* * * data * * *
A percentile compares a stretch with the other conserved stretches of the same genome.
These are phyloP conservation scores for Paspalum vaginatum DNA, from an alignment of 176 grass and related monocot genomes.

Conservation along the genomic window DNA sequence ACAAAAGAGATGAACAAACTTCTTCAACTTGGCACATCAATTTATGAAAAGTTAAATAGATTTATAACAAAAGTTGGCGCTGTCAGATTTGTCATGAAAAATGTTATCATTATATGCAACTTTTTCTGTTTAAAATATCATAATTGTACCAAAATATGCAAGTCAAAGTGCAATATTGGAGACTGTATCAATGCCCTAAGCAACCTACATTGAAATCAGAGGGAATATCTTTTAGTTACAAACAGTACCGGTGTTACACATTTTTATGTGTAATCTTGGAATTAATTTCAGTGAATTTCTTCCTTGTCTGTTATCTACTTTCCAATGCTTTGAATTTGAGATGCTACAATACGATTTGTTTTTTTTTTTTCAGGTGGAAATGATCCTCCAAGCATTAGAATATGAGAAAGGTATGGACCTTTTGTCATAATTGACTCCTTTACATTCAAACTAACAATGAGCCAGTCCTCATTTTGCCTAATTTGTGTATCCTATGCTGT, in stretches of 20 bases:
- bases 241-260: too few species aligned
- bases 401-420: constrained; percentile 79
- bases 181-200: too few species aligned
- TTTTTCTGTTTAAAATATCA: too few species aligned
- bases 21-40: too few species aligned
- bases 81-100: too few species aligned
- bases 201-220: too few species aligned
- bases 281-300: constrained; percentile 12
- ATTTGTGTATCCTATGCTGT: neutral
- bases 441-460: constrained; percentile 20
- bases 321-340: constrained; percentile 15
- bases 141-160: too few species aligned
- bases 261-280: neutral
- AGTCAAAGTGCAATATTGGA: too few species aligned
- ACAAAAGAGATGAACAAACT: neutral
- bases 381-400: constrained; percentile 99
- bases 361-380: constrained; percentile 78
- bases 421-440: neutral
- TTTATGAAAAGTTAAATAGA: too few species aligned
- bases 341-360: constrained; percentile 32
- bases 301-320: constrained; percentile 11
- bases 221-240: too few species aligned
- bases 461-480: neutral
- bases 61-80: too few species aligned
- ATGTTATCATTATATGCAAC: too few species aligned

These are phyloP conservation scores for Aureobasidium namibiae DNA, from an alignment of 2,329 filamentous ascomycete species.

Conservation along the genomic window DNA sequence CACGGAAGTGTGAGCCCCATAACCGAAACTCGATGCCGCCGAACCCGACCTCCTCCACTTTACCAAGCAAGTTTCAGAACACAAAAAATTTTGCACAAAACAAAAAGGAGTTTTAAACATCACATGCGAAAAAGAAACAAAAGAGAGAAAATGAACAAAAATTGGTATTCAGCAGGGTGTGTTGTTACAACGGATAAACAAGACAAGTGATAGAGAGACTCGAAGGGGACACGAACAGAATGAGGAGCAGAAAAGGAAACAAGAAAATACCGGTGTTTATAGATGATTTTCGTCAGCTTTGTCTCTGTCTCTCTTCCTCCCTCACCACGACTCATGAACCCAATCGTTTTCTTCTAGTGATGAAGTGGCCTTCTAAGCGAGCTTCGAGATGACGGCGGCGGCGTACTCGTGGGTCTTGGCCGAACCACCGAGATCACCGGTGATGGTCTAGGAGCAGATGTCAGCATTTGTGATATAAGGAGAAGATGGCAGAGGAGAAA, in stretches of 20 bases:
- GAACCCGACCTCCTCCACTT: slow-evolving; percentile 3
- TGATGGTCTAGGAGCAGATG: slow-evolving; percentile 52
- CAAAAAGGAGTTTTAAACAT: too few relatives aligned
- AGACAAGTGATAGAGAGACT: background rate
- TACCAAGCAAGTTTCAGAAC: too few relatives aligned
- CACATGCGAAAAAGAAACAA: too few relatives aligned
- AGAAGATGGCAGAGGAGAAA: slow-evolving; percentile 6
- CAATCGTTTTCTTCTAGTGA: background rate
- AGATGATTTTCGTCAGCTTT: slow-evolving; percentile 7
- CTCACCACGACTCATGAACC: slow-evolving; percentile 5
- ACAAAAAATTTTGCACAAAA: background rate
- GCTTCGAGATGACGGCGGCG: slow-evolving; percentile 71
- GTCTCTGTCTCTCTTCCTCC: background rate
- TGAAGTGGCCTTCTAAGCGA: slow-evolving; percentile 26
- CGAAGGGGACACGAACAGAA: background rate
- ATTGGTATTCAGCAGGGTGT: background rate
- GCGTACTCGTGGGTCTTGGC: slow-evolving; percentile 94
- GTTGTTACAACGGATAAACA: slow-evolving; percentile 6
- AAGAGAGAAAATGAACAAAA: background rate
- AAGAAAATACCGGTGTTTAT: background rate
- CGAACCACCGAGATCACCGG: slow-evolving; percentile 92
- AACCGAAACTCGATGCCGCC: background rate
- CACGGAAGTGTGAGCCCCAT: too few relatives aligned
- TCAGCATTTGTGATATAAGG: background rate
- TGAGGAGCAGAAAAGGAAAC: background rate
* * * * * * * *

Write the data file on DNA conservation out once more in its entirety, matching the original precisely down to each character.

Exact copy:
A percentile compares a stretch with the other conserved stretches of the same genome.
These are phyloP conservation scores for Paspalum vaginatum DNA, from an alignment of 176 grass and related monocot genomes.

Conservation along the genomic window DNA sequence ACAAAAGAGATGAACAAACTTCTTCAACTTGGCACATCAATTTATGAAAAGTTAAATAGATTTATAACAAAAGTTGGCGCTGTCAGATTTGTCATGAAAAATGTTATCATTATATGCAACTTTTTCTGTTTAAAATATCATAATTGTACCAAAATATGCAAGTCAAAGTGCAATATTGGAGACTGTATCAATGCCCTAAGCAACCTACATTGAAATCAGAGGGAATATCTTTTAGTTACAAACAGTACCGGTGTTACACATTTTTATGTGTAATCTTGGAATTAATTTCAGTGAATTTCTTCCTTGTCTGTTATCTACTTTCCAATGCTTTGAATTTGAGATGCTACAATACGATTTGTTTTTTTTTTTTCAGGTGGAAATGATCCTCCAAGCATTAGAATATGAGAAAGGTATGGACCTTTTGTCATAATTGACTCCTTTACATTCAAACTAACAATGAGCCAGTCCTCATTTTGCCTAATTTGTGTATCCTATGCTGT, in stretches of 20 bases:
- bases 241-260: too few species aligned
- bases 401-420: constrained; percentile 79
- bases 181-200: too few species aligned
- TTTTTCTGTTTAAAATATCA: too few species aligned
- bases 21-40: too few species aligned
- bases 81-100: too few species aligned
- bases 201-220: too few species aligned
- bases 281-300: constrained; percentile 12
- ATTTGTGTATCCTATGCTGT: neutral
- bases 441-460: constrained; percentile 20
- bases 321-340: constrained; percentile 15
- bases 141-160: too few species aligned
- bases 261-280: neutral
- AGTCAAAGTGCAATATTGGA: too few species aligned
- ACAAAAGAGATGAACAAACT: neutral
- bases 381-400: constrained; percentile 99
- bases 361-380: constrained; percentile 78
- bases 421-440: neutral
- TTTATGAAAAGTTAAATAGA: too few species aligned
- bases 341-360: constrained; percentile 32
- bases 301-320: constrained; percentile 11
- bases 221-240: too few species aligned
- bases 461-480: neutral
- bases 61-80: too few species aligned
- ATGTTATCATTATATGCAAC: too few species aligned

These are phyloP conservation scores for Aureobasidium namibiae DNA, from an alignment of 2,329 filamentous ascomycete species.

Conservation along the genomic window DNA sequence CACGGAAGTGTGAGCCCCATAACCGAAACTCGATGCCGCCGAACCCGACCTCCTCCACTTTACCAAGCAAGTTTCAGAACACAAAAAATTTTGCACAAAACAAAAAGGAGTTTTAAACATCACATGCGAAAAAGAAACAAAAGAGAGAAAATGAACAAAAATTGGTATTCAGCAGGGTGTGTTGTTACAACGGATAAACAAGACAAGTGATAGAGAGACTCGAAGGGGACACGAACAGAATGAGGAGCAGAAAAGGAAACAAGAAAATACCGGTGTTTATAGATGATTTTCGTCAGCTTTGTCTCTGTCTCTCTTCCTCCCTCACCACGACTCATGAACCCAATCGTTTTCTTCTAGTGATGAAGTGGCCTTCTAAGCGAGCTTCGAGATGACGGCGGCGGCGTACTCGTGGGTCTTGGCCGAACCACCGAGATCACCGGTGATGGTCTAGGAGCAGATGTCAGCATTTGTGATATAAGGAGAAGATGGCAGAGGAGAAA, in stretches of 20 bases:
- GAACCCGACCTCCTCCACTT: slow-evolving; percentile 3
- TGATGGTCTAGGAGCAGATG: slow-evolving; percentile 52
- CAAAAAGGAGTTTTAAACAT: too few relatives aligned
- AGACAAGTGATAGAGAGACT: background rate
- TACCAAGCAAGTTTCAGAAC: too few relatives aligned
- CACATGCGAAAAAGAAACAA: too few relatives aligned
- AGAAGATGGCAGAGGAGAAA: slow-evolving; percentile 6
- CAATCGTTTTCTTCTAGTGA: background rate
- AGATGATTTTCGTCAGCTTT: slow-evolving; percentile 7
- CTCACCACGACTCATGAACC: slow-evolving; percentile 5
- ACAAAAAATTTTGCACAAAA: background rate
- GCTTCGAGATGACGGCGGCG: slow-evolving; percentile 71
- GTCTCTGTCTCTCTTCCTCC: background rate
- TGAAGTGGCCTTCTAAGCGA: slow-evolving; percentile 26
- CGAAGGGGACACGAACAGAA: background rate
- ATTGGTATTCAGCAGGGTGT: background rate
- GCGTACTCGTGGGTCTTGGC: slow-evolving; percentile 94
- GTTGTTACAACGGATAAACA: slow-evolving; percentile 6
- AAGAGAGAAAATGAACAAAA: background rate
- AAGAAAATACCGGTGTTTAT: background rate
- CGAACCACCGAGATCACCGG: slow-evolving; percentile 92
- AACCGAAACTCGATGCCGCC: background rate
- CACGGAAGTGTGAGCCCCAT: too few relatives aligned
- TCAGCATTTGTGATATAAGG: background rate
- TGAGGAGCAGAAAAGGAAAC: background rate